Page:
December’s Halifax House Price Index showed that house prices rose by just 0.2% in the last month. This gives a quarterly change of 0.8%, with the report warning that “house price growth may slow over the coming months”.
That’s not surprising. Uncertainty surrounding Brexit, affordability issues and the potential for high inflation are all likely to weigh on the housing market in 2017. As such, house prices could flat line or even fall next year.
This doesn’t bode well for housebuilders such as Persimmon (LSE:PSN). Its financial performance is set to be hit by a flaccid housing market in the short run.
However, its low valuation takes this into account and in the long run the imbalance between demand and supply could lead to capital gains. Therefore, Persimmon could be a sound buy.
It’s difficult to find anyone who is bullish about the prospects for house prices in the near term. Perhaps the only positive factor in its favour is that there is a lack of supply.
This is keeping house prices artificially high in my view. While this offers a degree of protection from price falls, the weight of the problems facing the market could become overpowering in future months.
According to Nationwide the house price to earnings ratio is at its highest level since the credit crunch.
For example, according to Nationwide the house price to earnings ratio is at its highest level since the credit crunch. It stands at just below six times the average salary, which by historical standards indicates that a correction is imminent.
The last time it was this high, house prices fell by 15% – 20% during the global financial crisis and while they have recovered, they could easily fall back by a similar amount.
A lacklustre outlook
As well as being unaffordable for most people, house prices could struggle to rise due to Brexit uncertainty. The government is set to kick-off negotiations in Q1 2017 and judging by the tone of the EU’s chief negotiator, it is unlikely to be an amicable divorce.
The issues of freedom of movement and access to the single market are seemingly intertwined, so a hard Brexit may result. Uncertainty surrounding this possibility could lead to investors and first time buyers delaying house purchases.
Already, property investors are being hurt by tax changes. There will be no more mortgage interest relief for higher rate taxpayers within the next couple of years.
Buying an investment property also means that additional stamp duty of 3% is now due, while increasing regulation makes life as a landlord not quite as appealing as it once was.
Perhaps the biggest threat facing house prices, though, is that people will become poorer in 2017.
Inflation is due to rise to 2.7% according to the Bank of England, although other forecasts put the figure at 4% or above. This is due to a weak pound, which may depreciate against the dollar in particular as Trump’s low tax/high spend policies create a more hawkish atmosphere at Federal Reserve meetings.
In the UK, higher inflation is unlikely to be matched by wage growth over the medium term.
In the UK, higher inflation is unlikely to be matched by wage growth over the medium term. At a time when the economic outlook is uncertain because of Brexit and the question marks over access to the single market, many companies may choose to delay investment and cut costs, rather than reward staff with higher pay.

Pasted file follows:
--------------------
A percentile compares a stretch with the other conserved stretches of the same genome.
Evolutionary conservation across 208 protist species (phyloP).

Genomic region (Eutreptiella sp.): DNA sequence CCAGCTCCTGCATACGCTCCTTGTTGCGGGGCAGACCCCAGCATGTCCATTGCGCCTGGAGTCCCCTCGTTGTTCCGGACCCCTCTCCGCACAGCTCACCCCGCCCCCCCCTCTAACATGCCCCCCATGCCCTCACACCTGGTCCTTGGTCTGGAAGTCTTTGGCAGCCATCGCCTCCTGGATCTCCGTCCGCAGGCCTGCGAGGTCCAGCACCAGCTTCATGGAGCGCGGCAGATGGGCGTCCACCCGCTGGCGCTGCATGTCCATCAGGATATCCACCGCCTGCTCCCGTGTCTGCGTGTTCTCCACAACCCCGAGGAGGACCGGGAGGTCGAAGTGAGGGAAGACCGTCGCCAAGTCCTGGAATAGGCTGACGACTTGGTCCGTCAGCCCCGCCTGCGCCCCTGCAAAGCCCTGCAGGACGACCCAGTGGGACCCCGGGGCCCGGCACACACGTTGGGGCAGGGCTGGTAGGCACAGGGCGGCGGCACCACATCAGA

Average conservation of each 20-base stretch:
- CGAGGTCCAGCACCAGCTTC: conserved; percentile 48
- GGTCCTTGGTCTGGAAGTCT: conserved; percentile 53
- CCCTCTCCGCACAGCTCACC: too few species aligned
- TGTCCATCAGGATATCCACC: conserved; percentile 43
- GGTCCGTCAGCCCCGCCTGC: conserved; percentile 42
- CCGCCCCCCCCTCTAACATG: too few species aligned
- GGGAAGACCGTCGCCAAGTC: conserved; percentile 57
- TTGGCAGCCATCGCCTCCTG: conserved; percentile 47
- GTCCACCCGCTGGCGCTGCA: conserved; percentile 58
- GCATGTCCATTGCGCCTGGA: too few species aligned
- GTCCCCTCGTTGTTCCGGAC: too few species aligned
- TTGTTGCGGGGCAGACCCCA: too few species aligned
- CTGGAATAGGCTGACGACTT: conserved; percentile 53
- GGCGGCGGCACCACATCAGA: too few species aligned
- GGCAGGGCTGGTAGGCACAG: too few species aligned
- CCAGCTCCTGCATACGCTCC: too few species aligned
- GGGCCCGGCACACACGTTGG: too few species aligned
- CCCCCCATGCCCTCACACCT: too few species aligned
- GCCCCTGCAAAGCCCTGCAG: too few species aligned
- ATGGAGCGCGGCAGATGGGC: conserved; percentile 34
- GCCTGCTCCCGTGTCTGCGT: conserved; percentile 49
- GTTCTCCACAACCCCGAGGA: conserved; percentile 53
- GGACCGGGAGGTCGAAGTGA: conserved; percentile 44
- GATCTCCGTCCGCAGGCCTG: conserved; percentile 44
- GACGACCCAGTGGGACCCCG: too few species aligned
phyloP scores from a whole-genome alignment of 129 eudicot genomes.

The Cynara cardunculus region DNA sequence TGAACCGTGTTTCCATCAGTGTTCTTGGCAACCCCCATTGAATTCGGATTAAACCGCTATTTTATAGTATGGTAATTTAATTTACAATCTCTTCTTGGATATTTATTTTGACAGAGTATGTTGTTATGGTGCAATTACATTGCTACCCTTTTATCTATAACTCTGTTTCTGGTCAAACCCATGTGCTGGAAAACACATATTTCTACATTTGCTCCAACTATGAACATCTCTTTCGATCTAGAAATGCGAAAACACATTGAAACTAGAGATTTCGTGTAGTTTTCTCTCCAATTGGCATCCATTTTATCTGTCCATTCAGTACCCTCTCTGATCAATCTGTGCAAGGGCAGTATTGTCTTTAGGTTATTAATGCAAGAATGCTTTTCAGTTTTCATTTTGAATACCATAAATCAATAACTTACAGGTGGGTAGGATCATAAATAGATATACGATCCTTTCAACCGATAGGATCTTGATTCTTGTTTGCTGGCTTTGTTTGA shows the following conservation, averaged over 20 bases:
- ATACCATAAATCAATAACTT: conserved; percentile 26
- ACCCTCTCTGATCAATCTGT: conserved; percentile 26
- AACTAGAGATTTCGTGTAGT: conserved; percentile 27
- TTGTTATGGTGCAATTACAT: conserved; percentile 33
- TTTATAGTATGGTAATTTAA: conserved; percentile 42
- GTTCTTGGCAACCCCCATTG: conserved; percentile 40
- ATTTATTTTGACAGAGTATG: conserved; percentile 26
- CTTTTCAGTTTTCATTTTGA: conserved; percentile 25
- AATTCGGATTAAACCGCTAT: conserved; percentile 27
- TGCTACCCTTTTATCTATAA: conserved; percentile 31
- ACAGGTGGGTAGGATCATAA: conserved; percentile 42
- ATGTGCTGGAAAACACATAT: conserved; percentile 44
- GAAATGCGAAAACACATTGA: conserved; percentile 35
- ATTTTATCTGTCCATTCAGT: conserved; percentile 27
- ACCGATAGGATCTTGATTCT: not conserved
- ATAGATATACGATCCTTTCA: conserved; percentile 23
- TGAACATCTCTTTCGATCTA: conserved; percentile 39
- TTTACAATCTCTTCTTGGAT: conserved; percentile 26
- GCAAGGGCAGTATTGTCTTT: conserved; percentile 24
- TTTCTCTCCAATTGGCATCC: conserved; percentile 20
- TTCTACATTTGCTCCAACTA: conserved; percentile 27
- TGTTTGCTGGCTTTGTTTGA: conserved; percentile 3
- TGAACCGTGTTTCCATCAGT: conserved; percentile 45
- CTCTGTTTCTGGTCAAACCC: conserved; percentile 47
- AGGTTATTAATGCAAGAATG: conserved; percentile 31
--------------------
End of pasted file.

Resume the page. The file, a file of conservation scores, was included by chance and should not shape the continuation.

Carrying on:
Therefore, real terms incomes may fall and leave many homeowners and first time buyers unable to afford the level of mortgage payments they could in 2016, even though interest rates remain at historic lows. This could cause the housing market to fall in future.
An opportunity among the uncertainty
It may seem as though investing in the property sector is a bad idea. However, the housebuilding sector has been hit hard since the referendum and now offers a wide margin of safety.
For example, Persimmon has a P/E of 8.9. This shows that while its EPS is forecast to fall by around 4% in 2017, the market has already priced this in following the company’s 15% share price decline in the last six months.
In the long run, Persimmon should benefit from the continued imbalance between demand and supply in the housing market. There are simply not enough houses being built, given population growth in the UK.
This should mean continued shortages of property which is likely to at least support prices over the long run. As a consequence, Persimmon and its peers should be able to generate rising profitability in future years, which has the potential to act as a positive catalyst on sector ratings.
Additionally, Persimmon is on target to meet its capital return plan. This was extended last year so that the company is now expected to pay out 110p per share per annum as a dividend over the next five years.
This equates to an annual yield of 6.4%, which is likely to become increasingly in-demand as inflation moves higher. Persimmon’s EPS of around 190p means that there is little threat to the capital return plan’s affordability, even if house price falls become a reality next year.
The UK housing market could be at the start of a very challenging period. The risks outweigh the rewards over the short run in my view.
A lack of affordability, uncertainty caused by Brexit, higher inflation plus low wage growth and changes to taxation mean that 2017 could witness a correction for house prices. Therefore, volatility in property stocks is likely to be high.
However, in my view the market has priced in these challenges. Persimmon has a low rating as well as a sound long term growth outlook resulting from a continued lack of supply of housing. Further, its income prospects are bright and this could become increasingly relevant as inflation picks up next year.
Therefore, while house prices are going nowhere over the medium term, Persimmon just might.